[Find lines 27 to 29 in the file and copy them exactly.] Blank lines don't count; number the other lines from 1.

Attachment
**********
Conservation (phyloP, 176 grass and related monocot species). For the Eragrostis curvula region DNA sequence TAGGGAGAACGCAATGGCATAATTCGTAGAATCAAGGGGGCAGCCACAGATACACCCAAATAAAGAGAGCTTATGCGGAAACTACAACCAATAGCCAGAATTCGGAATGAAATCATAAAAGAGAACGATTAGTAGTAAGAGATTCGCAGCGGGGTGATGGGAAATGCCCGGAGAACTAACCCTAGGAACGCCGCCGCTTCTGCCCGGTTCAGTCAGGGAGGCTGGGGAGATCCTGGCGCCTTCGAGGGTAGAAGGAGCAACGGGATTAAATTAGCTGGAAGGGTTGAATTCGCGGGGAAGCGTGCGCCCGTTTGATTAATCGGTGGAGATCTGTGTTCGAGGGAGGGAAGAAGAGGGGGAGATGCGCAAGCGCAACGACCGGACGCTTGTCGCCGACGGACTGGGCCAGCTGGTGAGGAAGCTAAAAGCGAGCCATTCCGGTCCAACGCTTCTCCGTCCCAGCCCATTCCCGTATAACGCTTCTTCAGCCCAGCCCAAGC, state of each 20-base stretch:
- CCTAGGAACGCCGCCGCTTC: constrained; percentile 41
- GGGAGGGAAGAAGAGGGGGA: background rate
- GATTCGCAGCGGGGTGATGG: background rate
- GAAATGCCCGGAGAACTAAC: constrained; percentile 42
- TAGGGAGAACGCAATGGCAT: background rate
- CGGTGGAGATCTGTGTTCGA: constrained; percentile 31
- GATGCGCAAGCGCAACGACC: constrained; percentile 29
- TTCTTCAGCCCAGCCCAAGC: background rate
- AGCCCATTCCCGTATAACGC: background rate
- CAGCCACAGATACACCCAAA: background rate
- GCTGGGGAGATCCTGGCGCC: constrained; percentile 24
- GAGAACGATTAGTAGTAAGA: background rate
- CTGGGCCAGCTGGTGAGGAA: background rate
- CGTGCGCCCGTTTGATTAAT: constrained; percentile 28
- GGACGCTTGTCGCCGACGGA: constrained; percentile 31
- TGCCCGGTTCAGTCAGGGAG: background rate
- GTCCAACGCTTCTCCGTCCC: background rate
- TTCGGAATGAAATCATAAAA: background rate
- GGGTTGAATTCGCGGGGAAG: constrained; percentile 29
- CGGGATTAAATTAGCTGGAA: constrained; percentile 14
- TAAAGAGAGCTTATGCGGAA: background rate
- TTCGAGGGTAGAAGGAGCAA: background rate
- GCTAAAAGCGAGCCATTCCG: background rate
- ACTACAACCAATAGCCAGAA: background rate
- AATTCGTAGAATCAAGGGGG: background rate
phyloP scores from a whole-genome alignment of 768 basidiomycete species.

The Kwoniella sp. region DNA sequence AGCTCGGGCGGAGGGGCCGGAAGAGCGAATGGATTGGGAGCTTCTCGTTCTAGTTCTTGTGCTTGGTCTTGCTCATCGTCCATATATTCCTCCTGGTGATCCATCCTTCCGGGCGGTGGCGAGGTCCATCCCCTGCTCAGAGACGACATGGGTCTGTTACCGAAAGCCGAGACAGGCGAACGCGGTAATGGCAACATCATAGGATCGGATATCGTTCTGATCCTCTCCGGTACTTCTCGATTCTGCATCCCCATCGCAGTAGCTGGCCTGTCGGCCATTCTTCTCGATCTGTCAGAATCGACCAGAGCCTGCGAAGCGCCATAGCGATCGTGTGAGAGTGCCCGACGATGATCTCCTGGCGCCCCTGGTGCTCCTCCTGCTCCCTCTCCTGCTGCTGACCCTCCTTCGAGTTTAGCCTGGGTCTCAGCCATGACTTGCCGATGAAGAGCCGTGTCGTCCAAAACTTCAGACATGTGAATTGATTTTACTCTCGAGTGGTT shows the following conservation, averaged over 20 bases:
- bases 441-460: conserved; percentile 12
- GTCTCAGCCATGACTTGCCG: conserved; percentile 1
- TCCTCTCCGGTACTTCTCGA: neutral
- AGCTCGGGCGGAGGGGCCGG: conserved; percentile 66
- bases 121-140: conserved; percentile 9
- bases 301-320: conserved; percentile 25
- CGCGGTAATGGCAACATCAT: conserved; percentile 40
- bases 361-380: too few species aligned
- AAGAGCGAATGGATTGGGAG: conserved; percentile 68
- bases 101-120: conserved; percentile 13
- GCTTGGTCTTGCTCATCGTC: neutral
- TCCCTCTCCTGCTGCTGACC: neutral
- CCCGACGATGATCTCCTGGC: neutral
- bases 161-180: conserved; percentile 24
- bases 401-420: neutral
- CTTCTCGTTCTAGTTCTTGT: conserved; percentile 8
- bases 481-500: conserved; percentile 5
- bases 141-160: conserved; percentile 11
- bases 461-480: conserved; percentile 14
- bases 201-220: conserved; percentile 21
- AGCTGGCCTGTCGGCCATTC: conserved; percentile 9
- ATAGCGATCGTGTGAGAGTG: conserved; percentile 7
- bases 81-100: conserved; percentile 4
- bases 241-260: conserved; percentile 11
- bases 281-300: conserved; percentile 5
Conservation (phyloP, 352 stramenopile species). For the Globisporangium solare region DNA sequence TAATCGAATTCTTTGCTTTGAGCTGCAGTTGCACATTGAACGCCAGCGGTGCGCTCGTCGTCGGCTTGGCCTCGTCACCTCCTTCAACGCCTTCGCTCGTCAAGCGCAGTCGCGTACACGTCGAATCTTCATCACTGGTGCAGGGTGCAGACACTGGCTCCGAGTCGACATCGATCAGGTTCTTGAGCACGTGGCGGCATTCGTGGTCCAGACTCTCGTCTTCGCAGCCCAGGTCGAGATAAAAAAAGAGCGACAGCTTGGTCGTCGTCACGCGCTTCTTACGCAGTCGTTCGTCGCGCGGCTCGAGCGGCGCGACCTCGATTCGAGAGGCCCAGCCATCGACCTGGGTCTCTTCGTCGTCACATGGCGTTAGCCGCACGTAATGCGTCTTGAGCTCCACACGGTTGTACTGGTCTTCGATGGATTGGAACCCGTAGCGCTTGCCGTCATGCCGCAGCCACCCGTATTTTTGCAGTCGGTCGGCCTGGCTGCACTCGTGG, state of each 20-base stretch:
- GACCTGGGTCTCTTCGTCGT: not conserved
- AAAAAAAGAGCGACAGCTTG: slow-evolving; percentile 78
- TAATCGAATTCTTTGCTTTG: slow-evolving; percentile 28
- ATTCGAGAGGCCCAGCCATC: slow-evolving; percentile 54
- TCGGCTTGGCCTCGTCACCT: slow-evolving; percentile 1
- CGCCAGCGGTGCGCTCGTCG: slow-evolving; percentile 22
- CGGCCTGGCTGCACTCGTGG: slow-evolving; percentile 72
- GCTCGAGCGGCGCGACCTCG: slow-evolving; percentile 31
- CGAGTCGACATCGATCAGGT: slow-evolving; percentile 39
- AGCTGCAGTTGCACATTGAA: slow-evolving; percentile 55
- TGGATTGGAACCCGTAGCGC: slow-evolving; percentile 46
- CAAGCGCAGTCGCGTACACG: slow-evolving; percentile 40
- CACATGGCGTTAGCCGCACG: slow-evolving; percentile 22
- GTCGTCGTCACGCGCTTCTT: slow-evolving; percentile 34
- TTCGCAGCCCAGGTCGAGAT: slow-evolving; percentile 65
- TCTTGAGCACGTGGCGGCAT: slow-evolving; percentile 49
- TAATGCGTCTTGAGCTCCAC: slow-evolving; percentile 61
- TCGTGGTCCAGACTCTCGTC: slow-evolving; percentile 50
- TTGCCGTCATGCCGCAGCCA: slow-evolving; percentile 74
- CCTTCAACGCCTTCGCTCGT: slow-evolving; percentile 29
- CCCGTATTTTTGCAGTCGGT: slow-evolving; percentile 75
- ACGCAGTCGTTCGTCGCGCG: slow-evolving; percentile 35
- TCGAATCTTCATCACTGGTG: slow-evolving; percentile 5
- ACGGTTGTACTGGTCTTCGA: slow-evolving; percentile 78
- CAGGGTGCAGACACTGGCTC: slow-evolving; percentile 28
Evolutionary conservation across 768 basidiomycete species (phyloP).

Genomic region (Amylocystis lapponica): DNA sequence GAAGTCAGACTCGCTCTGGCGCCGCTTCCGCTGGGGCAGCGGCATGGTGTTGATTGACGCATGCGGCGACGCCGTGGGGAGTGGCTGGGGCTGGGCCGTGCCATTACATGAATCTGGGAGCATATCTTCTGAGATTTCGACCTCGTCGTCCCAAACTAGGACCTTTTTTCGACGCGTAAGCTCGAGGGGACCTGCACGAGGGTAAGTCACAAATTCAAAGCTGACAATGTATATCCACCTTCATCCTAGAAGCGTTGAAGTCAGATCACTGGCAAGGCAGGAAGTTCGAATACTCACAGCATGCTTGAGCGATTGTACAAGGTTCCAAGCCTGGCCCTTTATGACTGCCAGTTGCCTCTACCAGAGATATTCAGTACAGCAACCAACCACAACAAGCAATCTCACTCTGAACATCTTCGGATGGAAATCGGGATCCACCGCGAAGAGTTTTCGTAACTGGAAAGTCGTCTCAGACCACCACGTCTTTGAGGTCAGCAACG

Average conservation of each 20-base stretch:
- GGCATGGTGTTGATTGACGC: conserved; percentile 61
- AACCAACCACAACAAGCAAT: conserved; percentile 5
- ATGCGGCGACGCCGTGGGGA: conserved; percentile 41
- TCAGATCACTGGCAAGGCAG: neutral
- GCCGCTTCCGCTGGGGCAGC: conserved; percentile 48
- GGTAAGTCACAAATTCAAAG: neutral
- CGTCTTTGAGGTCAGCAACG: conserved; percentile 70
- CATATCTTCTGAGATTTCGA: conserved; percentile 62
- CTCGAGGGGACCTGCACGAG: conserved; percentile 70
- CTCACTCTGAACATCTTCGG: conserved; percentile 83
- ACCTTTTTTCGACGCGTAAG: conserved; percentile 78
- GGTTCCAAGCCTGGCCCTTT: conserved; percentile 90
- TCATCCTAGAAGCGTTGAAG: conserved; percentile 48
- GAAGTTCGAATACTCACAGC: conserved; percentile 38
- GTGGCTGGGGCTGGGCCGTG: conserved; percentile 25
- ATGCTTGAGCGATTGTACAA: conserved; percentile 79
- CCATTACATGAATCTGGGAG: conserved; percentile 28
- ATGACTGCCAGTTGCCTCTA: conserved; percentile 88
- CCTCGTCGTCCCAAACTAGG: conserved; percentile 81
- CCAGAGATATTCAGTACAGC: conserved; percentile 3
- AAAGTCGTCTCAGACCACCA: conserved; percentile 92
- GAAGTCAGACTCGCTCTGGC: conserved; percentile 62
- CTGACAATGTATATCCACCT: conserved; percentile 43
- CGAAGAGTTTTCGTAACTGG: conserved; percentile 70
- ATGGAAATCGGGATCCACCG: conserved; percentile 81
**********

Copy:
phyloP scores from a whole-genome alignment of 768 basidiomycete species.

The Kwoniella sp. region DNA sequence AGCTCGGGCGGAGGGGCCGGAAGAGCGAATGGATTGGGAGCTTCTCGTTCTAGTTCTTGTGCTTGGTCTTGCTCATCGTCCATATATTCCTCCTGGTGATCCATCCTTCCGGGCGGTGGCGAGGTCCATCCCCTGCTCAGAGACGACATGGGTCTGTTACCGAAAGCCGAGACAGGCGAACGCGGTAATGGCAACATCATAGGATCGGATATCGTTCTGATCCTCTCCGGTACTTCTCGATTCTGCATCCCCATCGCAGTAGCTGGCCTGTCGGCCATTCTTCTCGATCTGTCAGAATCGACCAGAGCCTGCGAAGCGCCATAGCGATCGTGTGAGAGTGCCCGACGATGATCTCCTGGCGCCCCTGGTGCTCCTCCTGCTCCCTCTCCTGCTGCTGACCCTCCTTCGAGTTTAGCCTGGGTCTCAGCCATGACTTGCCGATGAAGAGCCGTGTCGTCCAAAACTTCAGACATGTGAATTGATTTTACTCTCGAGTGGTT shows the following conservation, averaged over 20 bases:
- bases 441-460: conserved; percentile 12